Showing posts from July, 2020

The saga of Boyd’s Zoo

Boyd’s Zoological Gardens was a commercial enterprise established by John James Boyd in Upper Aramoho, Whanganui in 1909 after he had imported a lion and lioness, a tigress, and breeding pairs of bears and black buck antelopes, together with four macaws, two vultures and two demoiselle cranes from a zoo in Hamburg, Germany. The New Zealand Graphic published the following photo of some of his animals in the recently opened zoo in their issue on 9 February 1910: New Zealand Graphic. Zoological gardens in Wanganui, 1910. Auckland Libraries Heritage Collections, NZG-19100209-19-1 . Soon he must have expanded his menagerie because a photo published by the Graphic of 13 July 1910 includes an emu. This photo also shows his vultures: New Zealand Graphic. In the Wanganui zoo – an interesting collection, 1910. Auckland Libraries Heritage Collections, NZG-19100713-23-1 . However Upper Aramoho did not prove to be a good location, with poor attendances at Boyd’s zoo. Early next year

Snow in Northland

On 30 July 1849, Richard Davis, an Anglican missionary in the Bay of Islands, made this surprising entry in his daily weather diary : “Hail storms. This morning the southern hills and Poutahi covered with snow.” The next day, he noted that the hills were “again covered with snow.” The Davis family - Richard and Mary and their children - lived at the Church Missionary Society’s station at Waimate North, inland from Paihia, and the snow he referred to had just fallen on the hills behind the small mission settlement. It wasn’t the only extreme weather he would record in the nine years he documented Northland’s climate, but it was probably the most unexpected. Image: James Richardson. An engraving from the Missionary Register showing the mission station at Waimate with Bishop Selwyn's house, left of centre. Auckland Libraries Heritage Collections, 4-1274.  There are two weather registers by Richard Davis in Special Collections at the Central City Library, and together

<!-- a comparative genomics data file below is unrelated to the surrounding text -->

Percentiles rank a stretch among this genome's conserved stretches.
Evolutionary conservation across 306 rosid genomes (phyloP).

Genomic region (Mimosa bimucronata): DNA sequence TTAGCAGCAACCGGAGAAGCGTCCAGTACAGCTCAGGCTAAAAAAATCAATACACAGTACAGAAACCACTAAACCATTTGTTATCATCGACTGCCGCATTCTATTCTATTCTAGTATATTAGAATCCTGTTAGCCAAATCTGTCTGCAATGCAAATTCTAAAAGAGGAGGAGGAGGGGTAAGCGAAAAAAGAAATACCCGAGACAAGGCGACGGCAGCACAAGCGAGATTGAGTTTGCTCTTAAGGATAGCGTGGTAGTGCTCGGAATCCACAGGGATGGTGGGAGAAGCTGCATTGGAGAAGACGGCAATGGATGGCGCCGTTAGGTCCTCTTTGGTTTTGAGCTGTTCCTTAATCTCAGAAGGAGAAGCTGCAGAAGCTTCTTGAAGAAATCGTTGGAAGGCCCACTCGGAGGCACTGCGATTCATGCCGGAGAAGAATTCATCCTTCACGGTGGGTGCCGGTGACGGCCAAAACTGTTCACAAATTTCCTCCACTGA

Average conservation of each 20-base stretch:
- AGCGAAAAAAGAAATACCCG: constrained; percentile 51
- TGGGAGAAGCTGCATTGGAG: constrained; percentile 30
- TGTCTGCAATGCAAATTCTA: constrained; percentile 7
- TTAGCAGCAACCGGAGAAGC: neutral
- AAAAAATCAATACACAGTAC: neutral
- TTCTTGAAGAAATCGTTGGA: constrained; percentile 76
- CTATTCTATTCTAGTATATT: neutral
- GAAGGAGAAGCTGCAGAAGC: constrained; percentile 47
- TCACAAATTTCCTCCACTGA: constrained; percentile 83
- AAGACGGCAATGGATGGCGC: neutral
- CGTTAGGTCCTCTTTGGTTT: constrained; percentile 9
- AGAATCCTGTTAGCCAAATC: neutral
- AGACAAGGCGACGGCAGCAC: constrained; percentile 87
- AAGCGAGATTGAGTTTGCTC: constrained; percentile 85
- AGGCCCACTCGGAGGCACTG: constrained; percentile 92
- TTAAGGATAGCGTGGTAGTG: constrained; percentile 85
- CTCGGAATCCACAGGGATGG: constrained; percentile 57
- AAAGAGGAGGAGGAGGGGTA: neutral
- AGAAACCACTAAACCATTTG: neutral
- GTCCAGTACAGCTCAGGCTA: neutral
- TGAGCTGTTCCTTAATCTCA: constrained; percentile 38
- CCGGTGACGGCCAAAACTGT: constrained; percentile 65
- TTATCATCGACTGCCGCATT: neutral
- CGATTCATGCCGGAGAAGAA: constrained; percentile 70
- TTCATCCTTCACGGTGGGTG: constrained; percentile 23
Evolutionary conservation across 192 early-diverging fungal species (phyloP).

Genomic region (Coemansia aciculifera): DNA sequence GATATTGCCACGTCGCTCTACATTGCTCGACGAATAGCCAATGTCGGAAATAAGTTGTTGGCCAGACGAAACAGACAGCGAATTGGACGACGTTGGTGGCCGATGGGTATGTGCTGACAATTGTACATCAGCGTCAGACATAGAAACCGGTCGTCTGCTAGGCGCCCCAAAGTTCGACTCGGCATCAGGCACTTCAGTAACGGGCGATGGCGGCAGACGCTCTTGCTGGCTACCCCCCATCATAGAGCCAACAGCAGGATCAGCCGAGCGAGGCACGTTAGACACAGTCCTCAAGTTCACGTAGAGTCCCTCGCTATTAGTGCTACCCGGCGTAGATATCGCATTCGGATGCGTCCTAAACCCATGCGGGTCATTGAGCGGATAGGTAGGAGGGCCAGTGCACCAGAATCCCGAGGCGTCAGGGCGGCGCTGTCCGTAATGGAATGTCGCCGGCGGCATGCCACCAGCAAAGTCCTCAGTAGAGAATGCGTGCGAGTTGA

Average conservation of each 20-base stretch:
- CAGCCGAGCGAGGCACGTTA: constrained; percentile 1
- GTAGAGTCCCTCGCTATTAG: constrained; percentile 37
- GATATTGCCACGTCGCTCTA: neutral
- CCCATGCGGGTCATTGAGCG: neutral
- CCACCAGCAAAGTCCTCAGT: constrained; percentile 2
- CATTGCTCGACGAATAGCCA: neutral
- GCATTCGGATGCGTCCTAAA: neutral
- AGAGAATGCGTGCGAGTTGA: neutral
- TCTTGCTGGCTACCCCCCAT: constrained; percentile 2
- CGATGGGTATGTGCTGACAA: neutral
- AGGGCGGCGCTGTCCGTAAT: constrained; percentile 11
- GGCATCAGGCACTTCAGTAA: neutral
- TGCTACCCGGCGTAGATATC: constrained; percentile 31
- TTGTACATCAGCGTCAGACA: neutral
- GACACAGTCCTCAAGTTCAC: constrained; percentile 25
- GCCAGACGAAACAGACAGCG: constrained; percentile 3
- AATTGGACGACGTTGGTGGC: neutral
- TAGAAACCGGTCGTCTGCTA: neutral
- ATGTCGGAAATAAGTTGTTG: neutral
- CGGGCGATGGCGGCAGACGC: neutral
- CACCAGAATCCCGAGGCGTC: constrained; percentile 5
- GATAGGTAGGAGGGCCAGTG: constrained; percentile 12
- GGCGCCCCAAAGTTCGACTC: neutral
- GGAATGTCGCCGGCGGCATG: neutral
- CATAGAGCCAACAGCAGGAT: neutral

Tactile Verse: Aotearoa Letterpress Poetry Books

The three-dimensional bite of metal type into paper gives text a sculptural depth that brings new life to poetry. Who can resist the urge to run their finger along rows of impressed text - engaging with the words both physically, and as a reader? This union of 15th century printing technology and contemporary Aotearoa poetry and visual art has resulted in a range of beautiful hand crafted books, key examples of which can be viewed in the Angela Morton Room | Te Pātaka Toi Art Library. the fruits of (2009) Typographer Tara McLeod has said the printer’s challenge is to find the letterforms that are right for a given message. He and poet Riemke Ensing have collaborated on many collections, and Ensing has noted that “Not only is there an absolute commitment to retain the integrity of the work [by McLeod] and convey the feeling inherent in the poem, there is that sensitivity to the use of colour, light, space and form to capture the essence of the poems in these new and startling en

McCallum’s chip

Image: Di Stewart. Jervois Road, Herne Bay, Auckland, showing a footpath covered in red stone chip, 1996. Auckland Libraries Heritage Collections, 802-13-11. While walking in the city, I scan my environment like I do while walking on the beach. I actively look for interesting patterns and curiosities. One day my eye tuned into a ‘red stone’, I saw it everywhere: as loose stone chip, in concrete foundations, floors and small ready-mix concrete applications; The council uses it on road islands, in concrete for raised pedestrian crossings and down the shoulders of the motorway. Albert Park is completely paved in this loose red chip. The more I looked the more I saw it. Image: Finn McCahon-Jones. Piece of footpath covered in red stone chip. Collected in Surrey Crescent, Auckland, 2003. This red stone, I would argue, is as iconic as the Mt Eden basalt kerbstones seen around the city, and as easily identifiable. This ubiquitous stone has become part of the aesthetic of the Au